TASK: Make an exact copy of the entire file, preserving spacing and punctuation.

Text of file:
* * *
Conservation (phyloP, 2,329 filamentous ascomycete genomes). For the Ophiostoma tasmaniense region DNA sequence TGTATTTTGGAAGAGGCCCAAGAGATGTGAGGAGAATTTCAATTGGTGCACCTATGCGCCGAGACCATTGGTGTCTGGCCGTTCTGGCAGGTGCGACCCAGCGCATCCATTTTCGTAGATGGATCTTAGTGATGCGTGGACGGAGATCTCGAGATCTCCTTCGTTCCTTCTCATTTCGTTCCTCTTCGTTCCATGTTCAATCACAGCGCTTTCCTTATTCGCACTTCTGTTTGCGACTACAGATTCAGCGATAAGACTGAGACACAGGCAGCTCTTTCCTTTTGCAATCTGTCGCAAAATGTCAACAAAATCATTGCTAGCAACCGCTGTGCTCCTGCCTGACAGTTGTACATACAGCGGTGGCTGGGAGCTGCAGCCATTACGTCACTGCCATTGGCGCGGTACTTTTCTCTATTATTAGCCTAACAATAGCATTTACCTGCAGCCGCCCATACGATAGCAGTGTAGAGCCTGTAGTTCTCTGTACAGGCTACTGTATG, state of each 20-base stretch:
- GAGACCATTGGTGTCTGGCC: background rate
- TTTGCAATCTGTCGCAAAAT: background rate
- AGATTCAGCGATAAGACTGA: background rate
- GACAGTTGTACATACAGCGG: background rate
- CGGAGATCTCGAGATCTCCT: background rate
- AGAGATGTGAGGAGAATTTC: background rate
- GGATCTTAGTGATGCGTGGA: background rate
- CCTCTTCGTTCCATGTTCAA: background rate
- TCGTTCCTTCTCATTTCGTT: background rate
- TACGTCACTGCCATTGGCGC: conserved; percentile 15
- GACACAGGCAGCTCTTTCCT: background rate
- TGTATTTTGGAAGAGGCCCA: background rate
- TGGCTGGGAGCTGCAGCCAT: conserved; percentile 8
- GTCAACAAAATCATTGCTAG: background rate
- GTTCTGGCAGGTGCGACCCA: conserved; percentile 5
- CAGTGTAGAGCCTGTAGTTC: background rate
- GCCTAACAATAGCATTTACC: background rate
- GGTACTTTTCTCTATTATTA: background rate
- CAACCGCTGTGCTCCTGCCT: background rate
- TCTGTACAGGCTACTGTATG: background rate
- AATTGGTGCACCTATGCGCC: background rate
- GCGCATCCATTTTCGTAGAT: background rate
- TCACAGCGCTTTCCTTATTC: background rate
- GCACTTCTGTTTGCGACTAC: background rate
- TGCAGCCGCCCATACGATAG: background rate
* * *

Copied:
Conservation (phyloP, 2,329 filamentous ascomycete genomes). For the Ophiostoma tasmaniense region DNA sequence TGTATTTTGGAAGAGGCCCAAGAGATGTGAGGAGAATTTCAATTGGTGCACCTATGCGCCGAGACCATTGGTGTCTGGCCGTTCTGGCAGGTGCGACCCAGCGCATCCATTTTCGTAGATGGATCTTAGTGATGCGTGGACGGAGATCTCGAGATCTCCTTCGTTCCTTCTCATTTCGTTCCTCTTCGTTCCATGTTCAATCACAGCGCTTTCCTTATTCGCACTTCTGTTTGCGACTACAGATTCAGCGATAAGACTGAGACACAGGCAGCTCTTTCCTTTTGCAATCTGTCGCAAAATGTCAACAAAATCATTGCTAGCAACCGCTGTGCTCCTGCCTGACAGTTGTACATACAGCGGTGGCTGGGAGCTGCAGCCATTACGTCACTGCCATTGGCGCGGTACTTTTCTCTATTATTAGCCTAACAATAGCATTTACCTGCAGCCGCCCATACGATAGCAGTGTAGAGCCTGTAGTTCTCTGTACAGGCTACTGTATG, state of each 20-base stretch:
- GAGACCATTGGTGTCTGGCC: background rate
- TTTGCAATCTGTCGCAAAAT: background rate
- AGATTCAGCGATAAGACTGA: background rate
- GACAGTTGTACATACAGCGG: background rate
- CGGAGATCTCGAGATCTCCT: background rate
- AGAGATGTGAGGAGAATTTC: background rate
- GGATCTTAGTGATGCGTGGA: background rate
- CCTCTTCGTTCCATGTTCAA: background rate
- TCGTTCCTTCTCATTTCGTT: background rate
- TACGTCACTGCCATTGGCGC: conserved; percentile 15
- GACACAGGCAGCTCTTTCCT: background rate
- TGTATTTTGGAAGAGGCCCA: background rate
- TGGCTGGGAGCTGCAGCCAT: conserved; percentile 8
- GTCAACAAAATCATTGCTAG: background rate
- GTTCTGGCAGGTGCGACCCA: conserved; percentile 5
- CAGTGTAGAGCCTGTAGTTC: background rate
- GCCTAACAATAGCATTTACC: background rate
- GGTACTTTTCTCTATTATTA: background rate
- CAACCGCTGTGCTCCTGCCT: background rate
- TCTGTACAGGCTACTGTATG: background rate
- AATTGGTGCACCTATGCGCC: background rate
- GCGCATCCATTTTCGTAGAT: background rate
- TCACAGCGCTTTCCTTATTC: background rate
- GCACTTCTGTTTGCGACTAC: background rate
- TGCAGCCGCCCATACGATAG: background rate